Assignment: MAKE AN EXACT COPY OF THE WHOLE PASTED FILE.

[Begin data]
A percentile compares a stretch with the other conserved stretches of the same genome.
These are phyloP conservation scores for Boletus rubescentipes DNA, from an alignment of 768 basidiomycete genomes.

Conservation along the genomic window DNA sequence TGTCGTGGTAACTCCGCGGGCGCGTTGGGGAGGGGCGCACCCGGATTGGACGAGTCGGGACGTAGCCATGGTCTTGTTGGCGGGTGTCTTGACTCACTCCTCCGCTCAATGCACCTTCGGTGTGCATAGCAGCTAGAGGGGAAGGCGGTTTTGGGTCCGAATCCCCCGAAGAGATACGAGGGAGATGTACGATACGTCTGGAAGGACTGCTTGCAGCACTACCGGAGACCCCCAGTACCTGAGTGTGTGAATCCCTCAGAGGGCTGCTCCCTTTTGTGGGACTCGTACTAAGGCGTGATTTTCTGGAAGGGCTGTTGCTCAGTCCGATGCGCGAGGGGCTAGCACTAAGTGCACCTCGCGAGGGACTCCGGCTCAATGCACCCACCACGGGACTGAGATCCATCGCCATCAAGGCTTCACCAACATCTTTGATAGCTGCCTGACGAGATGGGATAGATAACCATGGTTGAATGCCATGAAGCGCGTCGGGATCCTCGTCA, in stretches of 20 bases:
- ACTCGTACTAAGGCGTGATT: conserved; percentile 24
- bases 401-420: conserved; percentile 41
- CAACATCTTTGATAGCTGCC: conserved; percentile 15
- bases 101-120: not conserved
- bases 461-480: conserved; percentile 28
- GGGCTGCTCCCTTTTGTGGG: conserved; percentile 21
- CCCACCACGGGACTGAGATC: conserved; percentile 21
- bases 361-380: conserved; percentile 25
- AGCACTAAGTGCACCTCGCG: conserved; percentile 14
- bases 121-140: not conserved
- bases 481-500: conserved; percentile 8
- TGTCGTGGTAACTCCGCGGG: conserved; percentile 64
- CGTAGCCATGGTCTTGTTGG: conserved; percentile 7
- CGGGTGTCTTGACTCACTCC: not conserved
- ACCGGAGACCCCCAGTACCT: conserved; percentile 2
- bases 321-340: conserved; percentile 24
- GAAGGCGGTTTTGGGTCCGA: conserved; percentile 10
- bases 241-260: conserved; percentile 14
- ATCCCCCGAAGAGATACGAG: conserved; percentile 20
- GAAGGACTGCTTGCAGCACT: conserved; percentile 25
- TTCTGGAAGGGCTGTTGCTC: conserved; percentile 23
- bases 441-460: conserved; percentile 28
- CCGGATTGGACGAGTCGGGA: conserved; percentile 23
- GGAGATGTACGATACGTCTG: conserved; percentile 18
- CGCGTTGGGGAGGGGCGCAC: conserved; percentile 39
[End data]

A percentile compares a stretch with the other conserved stretches of the same genome.
These are phyloP conservation scores for Boletus rubescentipes DNA, from an alignment of 768 basidiomycete genomes.

Conservation along the genomic window DNA sequence TGTCGTGGTAACTCCGCGGGCGCGTTGGGGAGGGGCGCACCCGGATTGGACGAGTCGGGACGTAGCCATGGTCTTGTTGGCGGGTGTCTTGACTCACTCCTCCGCTCAATGCACCTTCGGTGTGCATAGCAGCTAGAGGGGAAGGCGGTTTTGGGTCCGAATCCCCCGAAGAGATACGAGGGAGATGTACGATACGTCTGGAAGGACTGCTTGCAGCACTACCGGAGACCCCCAGTACCTGAGTGTGTGAATCCCTCAGAGGGCTGCTCCCTTTTGTGGGACTCGTACTAAGGCGTGATTTTCTGGAAGGGCTGTTGCTCAGTCCGATGCGCGAGGGGCTAGCACTAAGTGCACCTCGCGAGGGACTCCGGCTCAATGCACCCACCACGGGACTGAGATCCATCGCCATCAAGGCTTCACCAACATCTTTGATAGCTGCCTGACGAGATGGGATAGATAACCATGGTTGAATGCCATGAAGCGCGTCGGGATCCTCGTCA, in stretches of 20 bases:
- ACTCGTACTAAGGCGTGATT: conserved; percentile 24
- bases 401-420: conserved; percentile 41
- CAACATCTTTGATAGCTGCC: conserved; percentile 15
- bases 101-120: not conserved
- bases 461-480: conserved; percentile 28
- GGGCTGCTCCCTTTTGTGGG: conserved; percentile 21
- CCCACCACGGGACTGAGATC: conserved; percentile 21
- bases 361-380: conserved; percentile 25
- AGCACTAAGTGCACCTCGCG: conserved; percentile 14
- bases 121-140: not conserved
- bases 481-500: conserved; percentile 8
- TGTCGTGGTAACTCCGCGGG: conserved; percentile 64
- CGTAGCCATGGTCTTGTTGG: conserved; percentile 7
- CGGGTGTCTTGACTCACTCC: not conserved
- ACCGGAGACCCCCAGTACCT: conserved; percentile 2
- bases 321-340: conserved; percentile 24
- GAAGGCGGTTTTGGGTCCGA: conserved; percentile 10
- bases 241-260: conserved; percentile 14
- ATCCCCCGAAGAGATACGAG: conserved; percentile 20
- GAAGGACTGCTTGCAGCACT: conserved; percentile 25
- TTCTGGAAGGGCTGTTGCTC: conserved; percentile 23
- bases 441-460: conserved; percentile 28
- CCGGATTGGACGAGTCGGGA: conserved; percentile 23
- GGAGATGTACGATACGTCTG: conserved; percentile 18
- CGCGTTGGGGAGGGGCGCAC: conserved; percentile 39